[/blockquote] The 3.5mm headphone jack is dead, and Apple is killing it. If the report from Japanese blog Macotakara is to be believed, Apple is planning on removing the 3.5mm headphone jack in the iPhone 7 next year. This is not the first time we’ve heard such rumors, the same was said about the iPhone 6 before its release in 2013. Phone makers have somehow had it in their minds that we need thinner phones, so Apple is reportedly planning on shipping EarPods that connect through the Lighting port with the next iPhone in order to remove the thicker 3.5mm headphone jack. Since Apple always leads mobile phone design trends, one would wonder whether the 3.5mm headphone jack will be a non-standard soon.
Just as a brief history, modern phone connectors are available in three standard sizes. In 1878, the original 1⁄4 in (6.35 mm) version was invented, when it was used for manual telephone exchanges, making it possibly the oldest electrical connector standard still in use. The 3.5 mm or miniature and 2.5 mm or sub-miniature sizes were originally designed as two-conductor connectors for earpieces on transistor radios. Every two years, Apple is obsessed with making the iPhone thinner. There are a gazillion reasons to keep the 3.5mm headphone jack intact, and making thinner iPhone, which absolutely no one is clamoring for seems to be Apple’s goal.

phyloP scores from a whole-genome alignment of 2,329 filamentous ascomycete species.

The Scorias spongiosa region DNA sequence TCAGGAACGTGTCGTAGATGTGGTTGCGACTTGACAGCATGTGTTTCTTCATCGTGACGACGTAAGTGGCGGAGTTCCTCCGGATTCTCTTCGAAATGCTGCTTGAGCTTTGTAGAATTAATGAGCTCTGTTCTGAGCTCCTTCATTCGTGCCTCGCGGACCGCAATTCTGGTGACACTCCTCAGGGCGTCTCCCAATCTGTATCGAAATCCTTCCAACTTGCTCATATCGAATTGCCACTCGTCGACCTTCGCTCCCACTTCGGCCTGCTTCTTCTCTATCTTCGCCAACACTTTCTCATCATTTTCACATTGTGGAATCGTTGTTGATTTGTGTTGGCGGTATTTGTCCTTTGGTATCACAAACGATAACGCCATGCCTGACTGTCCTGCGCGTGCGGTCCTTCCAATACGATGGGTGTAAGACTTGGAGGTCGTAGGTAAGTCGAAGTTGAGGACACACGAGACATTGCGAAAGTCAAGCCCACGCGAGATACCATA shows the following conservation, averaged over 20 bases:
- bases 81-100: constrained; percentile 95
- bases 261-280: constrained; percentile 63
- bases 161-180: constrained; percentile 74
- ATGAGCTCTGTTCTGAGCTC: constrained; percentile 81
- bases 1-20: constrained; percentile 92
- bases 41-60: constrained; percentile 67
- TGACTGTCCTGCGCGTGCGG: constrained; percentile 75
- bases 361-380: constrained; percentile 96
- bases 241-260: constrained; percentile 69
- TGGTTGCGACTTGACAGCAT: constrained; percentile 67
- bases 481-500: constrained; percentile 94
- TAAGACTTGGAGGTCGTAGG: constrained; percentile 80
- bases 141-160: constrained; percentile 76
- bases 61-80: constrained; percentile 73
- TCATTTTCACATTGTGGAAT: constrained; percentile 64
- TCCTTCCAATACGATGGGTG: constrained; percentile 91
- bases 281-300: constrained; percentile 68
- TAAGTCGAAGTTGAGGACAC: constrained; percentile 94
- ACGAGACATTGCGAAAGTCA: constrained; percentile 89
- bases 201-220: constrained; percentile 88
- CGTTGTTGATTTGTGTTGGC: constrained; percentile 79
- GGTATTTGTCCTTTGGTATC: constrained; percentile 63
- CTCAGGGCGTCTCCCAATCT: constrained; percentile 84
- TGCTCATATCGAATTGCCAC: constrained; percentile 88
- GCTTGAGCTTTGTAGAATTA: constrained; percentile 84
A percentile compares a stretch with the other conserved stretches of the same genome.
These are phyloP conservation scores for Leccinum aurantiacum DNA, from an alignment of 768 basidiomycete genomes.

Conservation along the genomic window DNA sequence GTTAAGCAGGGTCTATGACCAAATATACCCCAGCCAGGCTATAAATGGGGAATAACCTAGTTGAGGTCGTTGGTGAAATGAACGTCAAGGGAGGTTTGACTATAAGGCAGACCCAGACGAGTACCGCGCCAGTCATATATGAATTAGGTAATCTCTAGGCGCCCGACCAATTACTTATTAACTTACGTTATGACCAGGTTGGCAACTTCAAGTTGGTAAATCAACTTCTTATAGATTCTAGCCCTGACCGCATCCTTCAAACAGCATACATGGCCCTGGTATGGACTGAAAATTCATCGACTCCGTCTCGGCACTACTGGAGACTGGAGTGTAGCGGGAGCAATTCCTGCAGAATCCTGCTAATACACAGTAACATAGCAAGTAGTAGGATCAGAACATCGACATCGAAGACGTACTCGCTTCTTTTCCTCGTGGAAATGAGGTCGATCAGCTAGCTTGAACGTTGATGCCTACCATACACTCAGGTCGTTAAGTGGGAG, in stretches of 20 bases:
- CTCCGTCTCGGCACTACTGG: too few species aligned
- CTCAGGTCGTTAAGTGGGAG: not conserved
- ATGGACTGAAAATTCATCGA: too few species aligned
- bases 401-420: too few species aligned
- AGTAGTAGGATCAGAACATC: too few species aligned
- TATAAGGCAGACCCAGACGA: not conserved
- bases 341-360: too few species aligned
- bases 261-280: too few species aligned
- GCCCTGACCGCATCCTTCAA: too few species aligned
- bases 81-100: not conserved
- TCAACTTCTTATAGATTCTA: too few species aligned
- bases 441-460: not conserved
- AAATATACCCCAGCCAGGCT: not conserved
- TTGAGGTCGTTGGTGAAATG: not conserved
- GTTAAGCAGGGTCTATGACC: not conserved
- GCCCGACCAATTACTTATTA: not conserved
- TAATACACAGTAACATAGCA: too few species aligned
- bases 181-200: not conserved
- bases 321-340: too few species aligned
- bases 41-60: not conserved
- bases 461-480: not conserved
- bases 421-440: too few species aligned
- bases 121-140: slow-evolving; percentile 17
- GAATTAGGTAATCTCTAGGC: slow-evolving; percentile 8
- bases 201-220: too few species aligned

3.5mm headphone jack is out of date
The death of the 3.5mm headphone jack will give way to wireless Bluetooth audio headphones and for a wired option, the USB charging or lightening port would suffice. But, this would mean you cannot charge your phone and listen to music at the same time unless you buy an adapter. To address this issue with its own headphones, Apple will reportedly include new Lightning EarPods with the new iPhone. Even with the possibility of a slightly thinner iPhone, the benefits don’t seem to outweigh the (literal) costs.
It is true that the 3.5mm headphone jack is out of date and needs to be replaced, but replacing it with Apple’s own lightening port is not good as the industry standard. Right now the current options for replacing that standard are proprietary, and would only segregate users between platforms. The beauty of the 3.5mm headphone jack is that you can take a pair of Samsung or Apple headphones and plug them into just about every computer or stereo in the world. If Apple ships Lightning headphones and Android devices — which are quickly moving toward USB Type-C as the standard charging port — start shipping with USB headphones, interchangeability between devices would quickly fall to the wayside. So is the 3.5mm headphone jack is dead? We think that it’s not yet dead, until actual adoption of Apple’s reported lightening port audio standard shows promise among its fans.